Claire Day, a Hampshire County resident and member of Straw Dog, is an expat from Northern England. A retired educator, she is a three-time Pushcart Prize nominee, a recipient of a Connecticut Writing Project fellowship and a past AWA workshop leader. Living in this creative area is her dream-come-true.
I’m beginning to understand why I am having a difficult time writing, finding the world of fiction I thought was waiting inside my mind. Right now there isn’t one character I want to spend time with, one setting I want to visit. All the old friends and situations I’d carried around in my head for weeks and weeks, putting parts of them down on paper, the parts I’d come to know, appear to have left me for more hospitable surroundings.
Here I am, living the quiet, secluded life of sheltering in place, free of the rush and bustle that was my norm a month ago. With no physical appointments, no physical commitments outside the home, the days shape themselves in a willy-nilly fashion. Apart from me, who cares at what time I get up and showered and dressed, or if I should get up at all? There’s a whole virtual world I can access from my laptop simply by sitting up in bed.
Depending on one’s perspective, this could be viewed as a creative person’s dream. A retreat from the calls and commands of our once-normal daily lives. An opportunity to nurture our creative souls. Except – this retreat, for now, has no defined end. It lacks a boundary, a recognizable edge. It has no shape.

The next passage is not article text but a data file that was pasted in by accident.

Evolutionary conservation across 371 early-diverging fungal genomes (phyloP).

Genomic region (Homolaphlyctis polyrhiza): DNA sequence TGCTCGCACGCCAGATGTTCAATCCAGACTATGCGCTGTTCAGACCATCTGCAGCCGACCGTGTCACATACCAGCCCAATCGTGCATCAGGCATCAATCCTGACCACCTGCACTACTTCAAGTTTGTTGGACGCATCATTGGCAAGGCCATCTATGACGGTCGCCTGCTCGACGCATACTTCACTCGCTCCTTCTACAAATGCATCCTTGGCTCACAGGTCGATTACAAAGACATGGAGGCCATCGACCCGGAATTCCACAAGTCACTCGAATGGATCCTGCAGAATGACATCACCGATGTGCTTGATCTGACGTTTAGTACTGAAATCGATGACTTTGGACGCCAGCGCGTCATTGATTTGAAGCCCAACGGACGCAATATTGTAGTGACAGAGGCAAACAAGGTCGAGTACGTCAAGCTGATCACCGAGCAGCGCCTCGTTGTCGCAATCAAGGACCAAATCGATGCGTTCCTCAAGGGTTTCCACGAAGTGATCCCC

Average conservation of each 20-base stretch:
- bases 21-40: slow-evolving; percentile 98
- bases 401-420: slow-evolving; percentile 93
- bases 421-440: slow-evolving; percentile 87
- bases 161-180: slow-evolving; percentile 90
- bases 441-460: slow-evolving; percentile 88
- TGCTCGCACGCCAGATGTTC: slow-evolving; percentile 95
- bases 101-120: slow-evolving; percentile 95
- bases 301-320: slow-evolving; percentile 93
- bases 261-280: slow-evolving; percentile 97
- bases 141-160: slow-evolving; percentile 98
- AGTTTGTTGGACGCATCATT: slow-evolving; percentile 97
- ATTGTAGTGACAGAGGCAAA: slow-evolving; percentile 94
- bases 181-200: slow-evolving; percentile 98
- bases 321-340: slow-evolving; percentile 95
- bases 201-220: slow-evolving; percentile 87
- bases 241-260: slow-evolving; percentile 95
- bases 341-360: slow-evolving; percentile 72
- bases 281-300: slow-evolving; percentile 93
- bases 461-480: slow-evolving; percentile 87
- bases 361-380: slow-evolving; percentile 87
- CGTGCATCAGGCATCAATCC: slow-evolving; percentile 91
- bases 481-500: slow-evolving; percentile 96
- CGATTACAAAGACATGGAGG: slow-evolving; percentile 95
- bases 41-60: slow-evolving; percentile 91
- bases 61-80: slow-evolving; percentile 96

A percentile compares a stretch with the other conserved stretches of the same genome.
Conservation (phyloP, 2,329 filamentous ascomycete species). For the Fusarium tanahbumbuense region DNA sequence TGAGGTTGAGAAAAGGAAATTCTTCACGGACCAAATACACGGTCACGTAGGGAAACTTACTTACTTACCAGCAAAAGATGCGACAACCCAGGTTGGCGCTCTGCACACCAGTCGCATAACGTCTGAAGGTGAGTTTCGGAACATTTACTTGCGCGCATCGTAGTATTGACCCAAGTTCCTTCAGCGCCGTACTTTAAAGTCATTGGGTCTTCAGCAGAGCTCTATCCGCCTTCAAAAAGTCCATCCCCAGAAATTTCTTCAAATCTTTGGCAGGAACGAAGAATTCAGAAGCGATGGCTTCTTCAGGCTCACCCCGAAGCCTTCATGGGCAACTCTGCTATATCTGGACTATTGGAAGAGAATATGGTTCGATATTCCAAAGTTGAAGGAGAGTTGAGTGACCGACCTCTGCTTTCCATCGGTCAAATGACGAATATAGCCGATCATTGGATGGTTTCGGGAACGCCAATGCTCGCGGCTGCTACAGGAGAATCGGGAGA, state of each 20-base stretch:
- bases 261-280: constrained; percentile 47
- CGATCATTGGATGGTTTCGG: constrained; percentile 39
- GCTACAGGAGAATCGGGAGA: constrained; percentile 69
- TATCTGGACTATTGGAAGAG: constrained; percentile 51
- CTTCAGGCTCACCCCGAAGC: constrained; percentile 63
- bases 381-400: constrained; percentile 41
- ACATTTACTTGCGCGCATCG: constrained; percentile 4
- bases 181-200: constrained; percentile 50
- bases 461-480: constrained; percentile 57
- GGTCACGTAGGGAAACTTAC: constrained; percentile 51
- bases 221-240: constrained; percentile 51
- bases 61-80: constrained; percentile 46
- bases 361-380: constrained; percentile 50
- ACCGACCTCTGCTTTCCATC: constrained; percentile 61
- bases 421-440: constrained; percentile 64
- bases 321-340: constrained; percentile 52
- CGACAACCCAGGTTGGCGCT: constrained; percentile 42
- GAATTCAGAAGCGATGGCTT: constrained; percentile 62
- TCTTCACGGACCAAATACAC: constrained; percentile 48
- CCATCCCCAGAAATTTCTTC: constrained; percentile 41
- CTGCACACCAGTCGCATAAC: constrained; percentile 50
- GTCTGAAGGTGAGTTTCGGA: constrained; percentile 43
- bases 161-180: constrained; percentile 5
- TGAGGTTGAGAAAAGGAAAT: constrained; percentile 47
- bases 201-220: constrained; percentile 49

This is the strange new world we inhabit: friends and family seen only on a screen; emojis replacing hugs and kisses. It’s a world none of us ever imagined for ourselves. Deserted streets, empty buildings. Stillness, silence, rippling with layers of uncertainty and apprehension.
Across the globe, big red lights glare mercilessly – STOP, STOP, STOP. Our local world, our national world, our entire global community is locked inside an alternate universe.
Each day I try to mentally normalize the day that, at its core, is not normal. I try to focus on the daily chores of laundry, cooking, cleaning, but each one of them is minimized by the constant need to disinfect and sanitize. Simple tasks like bringing in the mail, unpacking grocery bags, become major projects of self-protection against the possibility of encountering the invisible virus. Awareness of the unseen can occupy the mind at times more than what is visible.
The world has become a futuristic fiction. It is not a book I can pick up and put down at will, close if I don’t enjoy it. It is a story whose pages we all travel now. And like any well-written story, we do not know its ending, not completely.
Years from now, thinkers will speculate on the authorship of this tale – God? The universe? Mother Earth? Or a careless people who did not guard its treasure?
I cannot write the ending to this book. And I cannot find another story to tell, one whose characters and world are of my creation. Because living in this one is all consuming.